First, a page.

Submarine Sindhurakshak to be Decommissioned, Navy Mulls New Role for it

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Submarine Sindhurakshak to be Decommissioned, Navy Mulls New Role for it

INS Sindhurakshak remained submerged for 10 months, leading to vegetation growing on its hull.


On board INS Vikramaditya:  INS Sindhurakshak, the submarine which caught fire after an explosion in August 2013 while it was preparing for a sortie in the Mumbai Naval Docks, is likely to be decommissioned and scrapped by the Navy.

"We have decided to dispose of (the submarine). We are deciding how to do it," said Vice Admiral SPS Cheema, Flag Officer Commanding of the Western Naval Command, while speaking to reporters on board the aircraft carrier INS Vikramaditya on the occasion of Navy Day.

18 Navy personnel, including three officers had died in the submarine accident and the vessel sank near the Mumbai harbour on August 14, 2013.

The inquiry into accident said critical Standard Operating Procedures, or SoPs, had been violated. INS Sindhurakshak, a 10 Kilo Class diesel-electric powered submarine, was commissioned in December 1997. It went through a mid-life upgrade between June 2010 and May 2013, which cost 80 million dollars.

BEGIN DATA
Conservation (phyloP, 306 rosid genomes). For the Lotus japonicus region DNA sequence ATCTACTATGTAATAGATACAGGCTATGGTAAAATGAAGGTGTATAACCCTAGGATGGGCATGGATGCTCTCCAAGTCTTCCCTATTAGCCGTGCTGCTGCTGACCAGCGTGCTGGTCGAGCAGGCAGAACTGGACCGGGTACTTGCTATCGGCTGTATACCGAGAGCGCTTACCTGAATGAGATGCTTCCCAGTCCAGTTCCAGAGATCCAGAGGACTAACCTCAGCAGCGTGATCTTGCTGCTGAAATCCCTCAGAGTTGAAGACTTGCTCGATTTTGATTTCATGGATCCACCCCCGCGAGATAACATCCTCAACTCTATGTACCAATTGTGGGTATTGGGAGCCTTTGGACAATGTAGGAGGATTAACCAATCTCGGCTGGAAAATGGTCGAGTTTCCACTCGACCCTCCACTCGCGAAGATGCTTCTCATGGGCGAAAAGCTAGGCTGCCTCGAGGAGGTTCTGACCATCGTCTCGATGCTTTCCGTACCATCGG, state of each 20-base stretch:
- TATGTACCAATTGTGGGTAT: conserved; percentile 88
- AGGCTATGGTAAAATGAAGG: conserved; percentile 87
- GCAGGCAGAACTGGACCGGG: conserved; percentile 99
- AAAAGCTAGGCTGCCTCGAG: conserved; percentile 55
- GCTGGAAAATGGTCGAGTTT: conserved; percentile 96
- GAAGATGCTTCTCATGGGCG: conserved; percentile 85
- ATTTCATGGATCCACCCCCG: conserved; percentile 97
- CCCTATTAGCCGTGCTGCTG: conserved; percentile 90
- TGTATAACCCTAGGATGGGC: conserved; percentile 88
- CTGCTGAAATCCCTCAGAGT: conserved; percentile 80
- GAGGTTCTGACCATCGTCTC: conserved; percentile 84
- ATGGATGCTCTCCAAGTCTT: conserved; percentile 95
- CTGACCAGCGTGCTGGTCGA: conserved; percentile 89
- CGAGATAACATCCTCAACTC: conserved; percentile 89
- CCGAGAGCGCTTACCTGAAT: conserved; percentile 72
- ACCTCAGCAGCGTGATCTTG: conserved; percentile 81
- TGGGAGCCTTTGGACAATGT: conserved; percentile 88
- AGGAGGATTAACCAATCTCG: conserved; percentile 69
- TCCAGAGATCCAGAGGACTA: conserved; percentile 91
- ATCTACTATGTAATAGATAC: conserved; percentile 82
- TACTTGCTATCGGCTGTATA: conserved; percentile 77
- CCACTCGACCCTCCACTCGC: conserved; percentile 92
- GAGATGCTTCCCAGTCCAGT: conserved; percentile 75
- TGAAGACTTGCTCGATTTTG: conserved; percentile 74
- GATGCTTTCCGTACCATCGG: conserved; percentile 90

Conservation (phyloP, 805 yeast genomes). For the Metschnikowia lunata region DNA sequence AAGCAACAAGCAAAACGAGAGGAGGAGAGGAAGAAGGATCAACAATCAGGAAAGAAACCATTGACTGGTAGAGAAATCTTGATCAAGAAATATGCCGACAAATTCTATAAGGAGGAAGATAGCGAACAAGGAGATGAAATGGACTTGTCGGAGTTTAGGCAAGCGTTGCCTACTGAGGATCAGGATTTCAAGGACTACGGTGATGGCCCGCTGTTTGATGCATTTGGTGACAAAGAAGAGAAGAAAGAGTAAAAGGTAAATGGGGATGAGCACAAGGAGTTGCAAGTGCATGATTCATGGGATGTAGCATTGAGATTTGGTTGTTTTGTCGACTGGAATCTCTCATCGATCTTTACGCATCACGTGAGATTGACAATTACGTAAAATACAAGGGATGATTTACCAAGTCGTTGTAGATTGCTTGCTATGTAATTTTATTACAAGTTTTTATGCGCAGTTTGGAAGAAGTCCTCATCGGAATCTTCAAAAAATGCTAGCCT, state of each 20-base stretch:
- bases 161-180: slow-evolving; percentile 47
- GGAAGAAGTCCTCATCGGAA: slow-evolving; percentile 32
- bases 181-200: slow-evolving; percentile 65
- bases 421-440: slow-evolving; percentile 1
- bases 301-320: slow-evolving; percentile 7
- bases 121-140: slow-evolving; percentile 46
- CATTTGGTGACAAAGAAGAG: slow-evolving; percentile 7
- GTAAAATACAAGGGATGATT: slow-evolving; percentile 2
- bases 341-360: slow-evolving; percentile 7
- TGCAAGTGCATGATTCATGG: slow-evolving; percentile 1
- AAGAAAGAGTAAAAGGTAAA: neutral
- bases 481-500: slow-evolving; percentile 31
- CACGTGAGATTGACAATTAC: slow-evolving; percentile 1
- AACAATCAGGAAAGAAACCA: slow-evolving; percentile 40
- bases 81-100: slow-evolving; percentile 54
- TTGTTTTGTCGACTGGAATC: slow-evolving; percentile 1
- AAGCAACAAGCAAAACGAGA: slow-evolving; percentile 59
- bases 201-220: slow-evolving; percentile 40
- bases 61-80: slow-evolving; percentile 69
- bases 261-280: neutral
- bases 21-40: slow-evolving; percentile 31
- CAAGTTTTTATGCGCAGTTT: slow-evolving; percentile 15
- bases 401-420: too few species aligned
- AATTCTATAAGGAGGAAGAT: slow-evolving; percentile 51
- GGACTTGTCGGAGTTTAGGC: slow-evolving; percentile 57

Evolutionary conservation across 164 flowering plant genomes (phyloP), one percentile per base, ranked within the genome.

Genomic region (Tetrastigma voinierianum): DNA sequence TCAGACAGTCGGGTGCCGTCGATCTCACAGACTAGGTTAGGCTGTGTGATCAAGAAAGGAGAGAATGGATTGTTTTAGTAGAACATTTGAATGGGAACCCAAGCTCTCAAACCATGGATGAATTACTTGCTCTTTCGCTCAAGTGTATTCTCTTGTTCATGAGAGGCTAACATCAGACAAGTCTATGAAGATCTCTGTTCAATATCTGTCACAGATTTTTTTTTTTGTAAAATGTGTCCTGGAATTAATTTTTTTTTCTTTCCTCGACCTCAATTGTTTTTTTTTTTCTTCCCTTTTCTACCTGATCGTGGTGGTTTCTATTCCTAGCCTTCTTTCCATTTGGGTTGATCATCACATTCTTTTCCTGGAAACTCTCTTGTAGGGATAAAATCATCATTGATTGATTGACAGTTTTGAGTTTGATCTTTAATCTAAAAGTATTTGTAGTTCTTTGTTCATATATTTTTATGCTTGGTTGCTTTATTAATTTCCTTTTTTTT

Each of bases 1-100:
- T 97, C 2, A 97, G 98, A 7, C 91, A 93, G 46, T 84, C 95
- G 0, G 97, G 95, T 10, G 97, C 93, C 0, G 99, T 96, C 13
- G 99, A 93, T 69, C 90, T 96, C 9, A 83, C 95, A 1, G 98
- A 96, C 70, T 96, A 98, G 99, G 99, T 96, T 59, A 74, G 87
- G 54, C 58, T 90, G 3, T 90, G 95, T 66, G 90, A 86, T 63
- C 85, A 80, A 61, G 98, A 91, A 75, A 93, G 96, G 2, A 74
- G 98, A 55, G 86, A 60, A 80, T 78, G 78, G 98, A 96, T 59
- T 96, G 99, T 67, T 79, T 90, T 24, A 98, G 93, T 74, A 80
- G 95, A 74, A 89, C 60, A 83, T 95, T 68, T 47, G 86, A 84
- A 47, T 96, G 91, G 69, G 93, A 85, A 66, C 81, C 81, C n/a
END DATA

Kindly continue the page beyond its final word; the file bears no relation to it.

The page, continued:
The submarine was salvaged in June 2014. Another Board of Officers assessed the material state of the submarine. The way ahead for disposal of the submarine is being finalised based on the report and recommendations of this board. The final decision on the board is pending with Ministry of Defence.

A submarine can be scrapped or it can used as a target for training purposes by testing torpedoes once it is decommissioned from service. Another option is to turn it into a museum, officials say. INS Kursura, a Kalvari-class diesel-electric submarine of the Indian Navy that participated in the 1971 war, has been placed at a beach in Viskakhapatnam and turned into a museum.

The Navy had also considered taking the submarine to sea, sinking it and used as training platform for navy divers who form a critical arm, primarily used for salvage operations, de-mining and offensive roles. But the Sindhurakshak remained submerged for 10 months, leading to vegetation growing on its hull that could lead to poisonous gases being released.

 

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